The Gospel says Jesus arrives at Gethsemane with his disciples but then distances himself a bit. This is a battle that Jesus needs to face by himself. He asks his companions to keep watch with him and to pray not to enter into temptation, but he needs to face this hour in solitude. The disciples do not hold up; they are not capable of keeping vigil and they fall asleep. But this sleep is certainly not a sign of weariness. So what kind of sleep is this? It is a way of escape. Sleep is the thing in life that most resembles death; it can be a way of escape. The disciples do not actually want to see this moment happen, to face this moment. How many ways we find to anesthetize our consciences and our minds, filling our schedules with appointments, filling our minds with noise, burdening ourselves in useless preoccupations with things we do not need, to avoid focusing our hearts, our gaze, our minds, our wills, and our emotions on the one thing that matters! We fear the struggle of facing the reality of daily life that makes us encounter the truth about ourselves, so we seek various subterfuges to avoid having to confront ourselves. Jesus asks us to keep watch with him, to look at reality, to choose the good, to remain anchored to him with our whole being, whatever it costs, because this is the only way to be free and to overcome.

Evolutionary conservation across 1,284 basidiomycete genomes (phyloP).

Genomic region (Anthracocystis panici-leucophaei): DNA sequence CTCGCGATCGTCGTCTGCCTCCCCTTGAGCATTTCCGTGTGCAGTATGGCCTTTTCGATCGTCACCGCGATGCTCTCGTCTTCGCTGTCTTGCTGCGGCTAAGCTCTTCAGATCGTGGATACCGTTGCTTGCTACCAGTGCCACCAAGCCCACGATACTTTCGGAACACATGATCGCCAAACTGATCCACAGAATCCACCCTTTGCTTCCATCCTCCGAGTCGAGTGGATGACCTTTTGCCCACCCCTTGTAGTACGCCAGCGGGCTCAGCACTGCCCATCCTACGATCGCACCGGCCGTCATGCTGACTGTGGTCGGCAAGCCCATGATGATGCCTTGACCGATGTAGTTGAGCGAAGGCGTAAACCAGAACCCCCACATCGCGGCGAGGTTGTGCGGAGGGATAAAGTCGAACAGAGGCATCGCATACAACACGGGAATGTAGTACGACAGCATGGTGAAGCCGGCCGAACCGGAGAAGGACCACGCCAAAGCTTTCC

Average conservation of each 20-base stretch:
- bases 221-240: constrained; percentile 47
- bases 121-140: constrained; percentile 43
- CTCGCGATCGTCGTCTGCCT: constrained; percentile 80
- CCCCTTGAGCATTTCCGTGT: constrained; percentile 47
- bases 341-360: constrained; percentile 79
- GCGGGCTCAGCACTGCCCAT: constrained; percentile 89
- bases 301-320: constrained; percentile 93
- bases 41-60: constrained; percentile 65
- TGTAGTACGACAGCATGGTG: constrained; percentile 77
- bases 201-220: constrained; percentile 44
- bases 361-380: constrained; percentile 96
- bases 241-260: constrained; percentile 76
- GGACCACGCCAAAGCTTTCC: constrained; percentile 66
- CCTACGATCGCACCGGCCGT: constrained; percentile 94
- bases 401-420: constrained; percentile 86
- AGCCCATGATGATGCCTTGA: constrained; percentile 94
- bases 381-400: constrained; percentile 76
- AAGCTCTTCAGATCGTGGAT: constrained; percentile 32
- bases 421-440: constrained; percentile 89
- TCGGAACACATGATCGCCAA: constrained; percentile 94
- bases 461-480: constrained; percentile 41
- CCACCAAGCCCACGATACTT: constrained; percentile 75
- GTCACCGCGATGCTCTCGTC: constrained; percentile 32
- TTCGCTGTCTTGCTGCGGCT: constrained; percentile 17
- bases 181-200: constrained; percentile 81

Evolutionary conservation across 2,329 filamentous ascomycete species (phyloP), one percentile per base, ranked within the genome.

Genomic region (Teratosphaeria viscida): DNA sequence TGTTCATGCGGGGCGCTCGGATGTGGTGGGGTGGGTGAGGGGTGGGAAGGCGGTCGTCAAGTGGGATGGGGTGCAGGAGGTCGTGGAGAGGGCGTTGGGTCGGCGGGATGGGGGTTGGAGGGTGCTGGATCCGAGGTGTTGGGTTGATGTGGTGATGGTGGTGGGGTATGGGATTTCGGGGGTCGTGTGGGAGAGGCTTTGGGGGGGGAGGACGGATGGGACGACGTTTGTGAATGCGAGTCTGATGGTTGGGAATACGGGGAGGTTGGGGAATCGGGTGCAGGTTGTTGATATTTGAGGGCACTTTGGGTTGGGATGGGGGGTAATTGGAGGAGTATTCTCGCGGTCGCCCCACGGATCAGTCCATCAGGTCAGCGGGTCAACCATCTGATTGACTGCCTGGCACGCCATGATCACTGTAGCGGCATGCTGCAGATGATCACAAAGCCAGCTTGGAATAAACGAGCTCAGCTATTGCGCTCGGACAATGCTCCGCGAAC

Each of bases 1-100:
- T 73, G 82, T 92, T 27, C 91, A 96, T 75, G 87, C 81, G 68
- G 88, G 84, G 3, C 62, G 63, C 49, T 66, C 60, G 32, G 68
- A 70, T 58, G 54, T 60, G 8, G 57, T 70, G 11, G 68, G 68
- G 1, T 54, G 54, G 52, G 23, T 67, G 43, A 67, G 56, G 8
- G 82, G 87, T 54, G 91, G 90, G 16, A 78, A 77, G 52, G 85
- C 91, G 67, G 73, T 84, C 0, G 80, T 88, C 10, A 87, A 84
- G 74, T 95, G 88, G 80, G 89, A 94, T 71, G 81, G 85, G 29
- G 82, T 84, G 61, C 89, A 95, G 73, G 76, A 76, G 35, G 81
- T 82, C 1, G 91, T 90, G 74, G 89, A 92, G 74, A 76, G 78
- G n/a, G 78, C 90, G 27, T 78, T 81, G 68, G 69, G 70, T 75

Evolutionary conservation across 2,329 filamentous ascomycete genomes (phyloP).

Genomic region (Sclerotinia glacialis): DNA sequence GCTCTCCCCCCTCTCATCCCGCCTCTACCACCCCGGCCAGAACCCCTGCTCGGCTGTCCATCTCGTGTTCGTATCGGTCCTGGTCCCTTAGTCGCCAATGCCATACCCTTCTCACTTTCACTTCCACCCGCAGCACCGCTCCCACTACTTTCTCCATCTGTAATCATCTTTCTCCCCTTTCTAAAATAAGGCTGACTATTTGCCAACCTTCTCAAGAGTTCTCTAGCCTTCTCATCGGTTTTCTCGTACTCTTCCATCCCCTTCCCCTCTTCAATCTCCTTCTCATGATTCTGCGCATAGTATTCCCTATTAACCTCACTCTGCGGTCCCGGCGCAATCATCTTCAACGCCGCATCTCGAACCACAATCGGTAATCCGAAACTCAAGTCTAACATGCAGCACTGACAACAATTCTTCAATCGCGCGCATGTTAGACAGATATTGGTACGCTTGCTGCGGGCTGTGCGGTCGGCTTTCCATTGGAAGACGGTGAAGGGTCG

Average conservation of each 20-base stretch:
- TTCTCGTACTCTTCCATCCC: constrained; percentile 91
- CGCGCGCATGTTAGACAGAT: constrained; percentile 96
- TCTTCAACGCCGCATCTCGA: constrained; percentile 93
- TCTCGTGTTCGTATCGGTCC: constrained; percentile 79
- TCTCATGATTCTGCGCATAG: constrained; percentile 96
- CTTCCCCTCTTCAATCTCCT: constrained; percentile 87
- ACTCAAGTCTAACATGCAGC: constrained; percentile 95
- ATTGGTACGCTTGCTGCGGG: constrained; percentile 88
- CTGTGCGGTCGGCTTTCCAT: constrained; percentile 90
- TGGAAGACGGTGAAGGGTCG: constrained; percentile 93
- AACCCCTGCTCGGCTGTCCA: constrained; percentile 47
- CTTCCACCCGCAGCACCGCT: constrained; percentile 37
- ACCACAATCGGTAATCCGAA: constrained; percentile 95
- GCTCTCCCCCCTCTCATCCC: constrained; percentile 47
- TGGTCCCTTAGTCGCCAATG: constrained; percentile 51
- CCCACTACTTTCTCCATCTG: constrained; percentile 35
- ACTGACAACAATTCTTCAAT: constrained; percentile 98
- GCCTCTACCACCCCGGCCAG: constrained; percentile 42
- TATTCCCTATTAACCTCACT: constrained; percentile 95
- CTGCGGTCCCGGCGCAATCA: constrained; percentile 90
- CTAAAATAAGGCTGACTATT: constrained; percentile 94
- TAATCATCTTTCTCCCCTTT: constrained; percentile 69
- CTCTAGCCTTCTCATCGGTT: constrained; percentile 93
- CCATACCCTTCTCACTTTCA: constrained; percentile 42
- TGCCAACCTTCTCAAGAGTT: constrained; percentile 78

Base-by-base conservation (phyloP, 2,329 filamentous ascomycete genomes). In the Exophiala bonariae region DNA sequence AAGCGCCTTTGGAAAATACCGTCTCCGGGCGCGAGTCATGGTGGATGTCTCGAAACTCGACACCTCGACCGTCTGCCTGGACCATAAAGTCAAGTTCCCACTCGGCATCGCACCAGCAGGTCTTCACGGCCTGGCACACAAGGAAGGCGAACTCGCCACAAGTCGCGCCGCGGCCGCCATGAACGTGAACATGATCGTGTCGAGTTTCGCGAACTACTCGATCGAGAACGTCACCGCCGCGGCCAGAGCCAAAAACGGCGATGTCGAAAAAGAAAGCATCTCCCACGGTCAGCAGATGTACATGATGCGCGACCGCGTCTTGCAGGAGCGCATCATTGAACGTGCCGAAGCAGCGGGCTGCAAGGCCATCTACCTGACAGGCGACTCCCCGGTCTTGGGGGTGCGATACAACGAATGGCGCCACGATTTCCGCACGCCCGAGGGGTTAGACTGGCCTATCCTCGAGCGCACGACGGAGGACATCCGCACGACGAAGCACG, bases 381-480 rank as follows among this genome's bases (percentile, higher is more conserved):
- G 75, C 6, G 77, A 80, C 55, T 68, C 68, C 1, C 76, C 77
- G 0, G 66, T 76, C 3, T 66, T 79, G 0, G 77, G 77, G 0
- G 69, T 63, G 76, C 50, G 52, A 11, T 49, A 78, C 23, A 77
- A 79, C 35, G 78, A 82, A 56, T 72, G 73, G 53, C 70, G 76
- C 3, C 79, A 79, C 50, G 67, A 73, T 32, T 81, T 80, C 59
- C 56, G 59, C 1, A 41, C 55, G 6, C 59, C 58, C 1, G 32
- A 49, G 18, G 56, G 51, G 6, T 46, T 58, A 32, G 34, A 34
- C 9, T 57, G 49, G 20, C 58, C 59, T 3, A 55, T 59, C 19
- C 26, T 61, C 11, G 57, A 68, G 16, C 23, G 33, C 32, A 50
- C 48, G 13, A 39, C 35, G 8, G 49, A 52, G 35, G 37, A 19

— from the book Encountering Jesus: A Holy Land Experience by Vincenzo Peroni